Make Ahead

Cranberry Fluff Salad

November 25, 2014
0 Ratings
  • Serves 8-10
Author Notes

Traditional Midwest ambrosia salad without the weird ingredients- no neon colored jello, no cool whip. I kept the marshmallows and crushed pineapple; it seemed like sacrilege not to. —Hilarybee

What You'll Need
  • Not Cool Whip
  • 1/4 cup water
  • 1 1/4 teaspoons gelatin
  • 1/2 teaspoon cream of tartar
  • 16 ounces container of heavy whipping cream
  • 1/4 cup powdered sugar
  • 1 1/2 teaspoons pure vanilla extract
  • Everything Else
  • 2 1/2 cups fresh cranberries
  • 1/2 cup granulated sugar
  • 1/2 cup red jam (I like cherry or seedless raspberry)
  • 20 ounces can of crushed pineapple
  • 3 cups mini marshmallows
  1. Combine the gelatin and the water in a small saucepan. Bring to a simmer on medium low heat, then take it off the heat. Allow gelatin to completely cool (no, seriously--unless you want whip cream soup).
  2. In a mason jar or other container with a lid, combine 1/2 cup whipping cream with the cream of tartar. Shake until thoroughly combined and there are no chunks. Combine the tartar/cream mix with the gelatin and the rest of the whipping cream in a stand mixer fitted with a whip attachment or use electric hand beaters. Beat on medium high until soft peaks form, about two minutes. Turn the mixer to low and stream in the powder sugar, then add the vanilla.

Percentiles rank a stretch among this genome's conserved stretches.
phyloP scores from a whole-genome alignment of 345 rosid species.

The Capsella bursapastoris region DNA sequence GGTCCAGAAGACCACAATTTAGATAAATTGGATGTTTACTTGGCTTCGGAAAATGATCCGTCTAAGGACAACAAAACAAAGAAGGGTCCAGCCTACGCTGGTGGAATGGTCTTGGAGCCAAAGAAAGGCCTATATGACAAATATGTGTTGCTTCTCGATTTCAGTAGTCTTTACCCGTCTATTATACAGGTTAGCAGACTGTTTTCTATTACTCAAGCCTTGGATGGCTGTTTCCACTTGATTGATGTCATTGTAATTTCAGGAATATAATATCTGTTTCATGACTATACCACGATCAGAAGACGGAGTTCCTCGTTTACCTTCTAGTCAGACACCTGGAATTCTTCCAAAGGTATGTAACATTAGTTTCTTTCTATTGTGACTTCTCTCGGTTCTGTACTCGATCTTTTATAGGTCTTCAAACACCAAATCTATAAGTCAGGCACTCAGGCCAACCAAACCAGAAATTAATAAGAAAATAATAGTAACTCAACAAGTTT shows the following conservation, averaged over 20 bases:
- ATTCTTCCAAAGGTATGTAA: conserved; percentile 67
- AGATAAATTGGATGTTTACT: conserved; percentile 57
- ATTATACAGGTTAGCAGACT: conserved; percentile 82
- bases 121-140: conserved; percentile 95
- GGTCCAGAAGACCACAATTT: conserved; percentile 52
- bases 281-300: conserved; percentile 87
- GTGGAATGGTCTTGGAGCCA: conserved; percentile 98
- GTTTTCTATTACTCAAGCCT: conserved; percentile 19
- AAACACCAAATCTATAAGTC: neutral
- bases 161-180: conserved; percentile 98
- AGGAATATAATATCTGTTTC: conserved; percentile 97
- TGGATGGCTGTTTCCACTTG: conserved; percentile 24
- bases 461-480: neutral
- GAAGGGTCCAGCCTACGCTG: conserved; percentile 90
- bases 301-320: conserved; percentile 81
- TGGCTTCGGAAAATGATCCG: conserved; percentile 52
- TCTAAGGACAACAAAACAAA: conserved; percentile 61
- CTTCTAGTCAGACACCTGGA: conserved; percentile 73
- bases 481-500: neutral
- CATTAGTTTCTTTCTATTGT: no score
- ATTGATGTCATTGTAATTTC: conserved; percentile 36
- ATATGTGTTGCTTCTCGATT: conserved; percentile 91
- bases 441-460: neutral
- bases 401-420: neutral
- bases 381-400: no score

3. Prep the cranberries. In the bowl of a food processor, blitz the cranberries and sugar together for 15 seconds. The cranberries should be very small pieces. If a few halves remain, all the better. In a large mixing bowl, mix together the cranberry/sugar mixture and the jam with a spatula. Add the pineapple chunks and marshmallows. Finally, fold in the stabilized whipped cream. Some insist fluff must be served frozen. I prefer my fluff chilled. It will keep about 2 days in your fridge.

See what other Food52ers are saying.

Dedicated locavore. I spend my weekends on the back roads (often lost!) looking for the best ingredients Ohio has to offer. I am often accompanied by my husband, Mr. Radar and our dog, Buddy. Born in West Virginia, raised in Michigan, I moved to Ohio for college and have lived there on and off since. I love to meet farmers and local producers. Cooking is an extension of this love. You can follow my move from government analyst to cottage industrialist and view the food I cook for my personal mad scientist on

0 Reviews